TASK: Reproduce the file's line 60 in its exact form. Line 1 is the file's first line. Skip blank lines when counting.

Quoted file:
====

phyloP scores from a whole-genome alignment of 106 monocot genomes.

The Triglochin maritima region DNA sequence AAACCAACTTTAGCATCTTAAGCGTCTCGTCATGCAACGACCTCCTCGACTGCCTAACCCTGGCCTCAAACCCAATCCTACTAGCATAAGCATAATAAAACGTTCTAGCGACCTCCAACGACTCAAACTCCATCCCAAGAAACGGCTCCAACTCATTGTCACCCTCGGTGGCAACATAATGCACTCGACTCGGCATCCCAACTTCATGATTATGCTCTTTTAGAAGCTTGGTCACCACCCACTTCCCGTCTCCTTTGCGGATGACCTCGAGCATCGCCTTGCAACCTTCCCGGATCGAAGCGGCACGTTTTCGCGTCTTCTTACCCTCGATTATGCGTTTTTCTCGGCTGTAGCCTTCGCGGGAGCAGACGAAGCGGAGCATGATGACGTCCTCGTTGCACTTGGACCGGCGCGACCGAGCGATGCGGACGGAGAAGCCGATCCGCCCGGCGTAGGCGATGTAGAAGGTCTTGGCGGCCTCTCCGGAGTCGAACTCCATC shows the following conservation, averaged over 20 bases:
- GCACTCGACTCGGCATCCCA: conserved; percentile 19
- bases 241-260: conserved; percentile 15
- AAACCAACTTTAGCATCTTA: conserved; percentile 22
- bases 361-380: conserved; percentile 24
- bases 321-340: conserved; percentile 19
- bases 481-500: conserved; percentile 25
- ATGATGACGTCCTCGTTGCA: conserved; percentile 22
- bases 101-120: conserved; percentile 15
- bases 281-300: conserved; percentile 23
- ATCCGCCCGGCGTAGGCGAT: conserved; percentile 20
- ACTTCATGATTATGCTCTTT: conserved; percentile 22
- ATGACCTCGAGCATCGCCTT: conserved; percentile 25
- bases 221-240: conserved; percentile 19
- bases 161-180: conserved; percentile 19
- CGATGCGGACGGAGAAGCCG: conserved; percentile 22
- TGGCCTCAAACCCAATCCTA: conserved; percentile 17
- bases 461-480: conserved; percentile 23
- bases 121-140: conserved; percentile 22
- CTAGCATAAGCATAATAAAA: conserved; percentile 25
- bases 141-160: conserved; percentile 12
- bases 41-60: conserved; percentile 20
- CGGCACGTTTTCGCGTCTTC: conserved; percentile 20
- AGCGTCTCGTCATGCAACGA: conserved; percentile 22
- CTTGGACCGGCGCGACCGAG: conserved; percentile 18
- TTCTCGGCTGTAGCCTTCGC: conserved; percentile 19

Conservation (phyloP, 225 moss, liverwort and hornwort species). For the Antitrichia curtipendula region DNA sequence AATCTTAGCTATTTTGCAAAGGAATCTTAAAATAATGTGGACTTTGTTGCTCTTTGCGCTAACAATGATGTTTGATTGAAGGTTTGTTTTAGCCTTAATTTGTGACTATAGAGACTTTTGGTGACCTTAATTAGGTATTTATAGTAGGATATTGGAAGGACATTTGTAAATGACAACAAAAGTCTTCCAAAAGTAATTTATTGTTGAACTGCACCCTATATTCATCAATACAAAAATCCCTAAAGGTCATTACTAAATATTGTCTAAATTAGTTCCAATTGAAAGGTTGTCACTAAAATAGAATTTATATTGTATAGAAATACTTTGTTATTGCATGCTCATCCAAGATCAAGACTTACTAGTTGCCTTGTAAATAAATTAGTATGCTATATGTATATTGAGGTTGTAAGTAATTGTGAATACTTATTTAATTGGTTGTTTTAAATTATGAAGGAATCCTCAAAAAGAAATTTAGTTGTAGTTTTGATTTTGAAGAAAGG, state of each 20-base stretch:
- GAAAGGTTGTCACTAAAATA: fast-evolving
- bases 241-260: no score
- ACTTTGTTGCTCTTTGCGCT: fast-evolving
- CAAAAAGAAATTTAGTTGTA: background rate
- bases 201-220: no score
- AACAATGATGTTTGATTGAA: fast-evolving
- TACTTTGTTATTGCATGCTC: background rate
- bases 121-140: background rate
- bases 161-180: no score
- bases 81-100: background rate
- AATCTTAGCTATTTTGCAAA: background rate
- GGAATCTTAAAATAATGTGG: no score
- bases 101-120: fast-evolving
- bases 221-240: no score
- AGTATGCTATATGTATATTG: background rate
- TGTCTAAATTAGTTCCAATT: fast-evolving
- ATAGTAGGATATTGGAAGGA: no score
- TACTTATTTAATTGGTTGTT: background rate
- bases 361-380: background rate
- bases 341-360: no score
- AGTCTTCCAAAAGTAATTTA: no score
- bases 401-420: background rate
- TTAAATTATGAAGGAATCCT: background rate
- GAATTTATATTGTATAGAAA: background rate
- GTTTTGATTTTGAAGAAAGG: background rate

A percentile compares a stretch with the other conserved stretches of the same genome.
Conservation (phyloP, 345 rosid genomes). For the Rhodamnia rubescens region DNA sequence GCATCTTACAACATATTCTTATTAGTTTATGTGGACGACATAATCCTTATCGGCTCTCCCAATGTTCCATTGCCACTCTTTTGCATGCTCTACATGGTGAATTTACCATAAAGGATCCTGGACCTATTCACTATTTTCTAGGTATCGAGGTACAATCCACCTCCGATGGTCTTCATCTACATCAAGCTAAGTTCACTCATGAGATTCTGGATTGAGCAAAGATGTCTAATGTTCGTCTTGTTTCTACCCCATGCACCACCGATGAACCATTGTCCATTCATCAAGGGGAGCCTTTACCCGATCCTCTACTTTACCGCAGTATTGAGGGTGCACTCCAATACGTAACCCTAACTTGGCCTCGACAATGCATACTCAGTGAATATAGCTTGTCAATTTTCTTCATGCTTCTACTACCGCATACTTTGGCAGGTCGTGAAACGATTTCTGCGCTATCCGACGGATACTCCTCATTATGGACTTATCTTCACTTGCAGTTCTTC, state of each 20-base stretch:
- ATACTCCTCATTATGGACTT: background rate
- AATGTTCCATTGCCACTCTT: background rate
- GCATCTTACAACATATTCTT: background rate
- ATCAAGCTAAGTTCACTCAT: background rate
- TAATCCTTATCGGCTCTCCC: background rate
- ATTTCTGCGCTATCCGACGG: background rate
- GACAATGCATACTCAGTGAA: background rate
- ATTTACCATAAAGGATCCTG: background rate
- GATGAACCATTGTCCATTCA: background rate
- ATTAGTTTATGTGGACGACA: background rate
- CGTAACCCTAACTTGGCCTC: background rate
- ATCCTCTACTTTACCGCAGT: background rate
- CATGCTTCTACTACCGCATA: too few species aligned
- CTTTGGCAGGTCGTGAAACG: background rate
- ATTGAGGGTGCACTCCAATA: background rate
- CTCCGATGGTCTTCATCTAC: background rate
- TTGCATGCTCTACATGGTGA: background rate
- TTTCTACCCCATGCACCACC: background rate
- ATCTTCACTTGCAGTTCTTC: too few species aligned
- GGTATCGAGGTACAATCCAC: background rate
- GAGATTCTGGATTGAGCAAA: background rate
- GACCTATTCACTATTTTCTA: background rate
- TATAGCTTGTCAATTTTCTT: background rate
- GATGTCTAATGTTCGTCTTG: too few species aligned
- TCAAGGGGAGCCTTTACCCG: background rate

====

- TAATCCTTATCGGCTCTCCC: background rate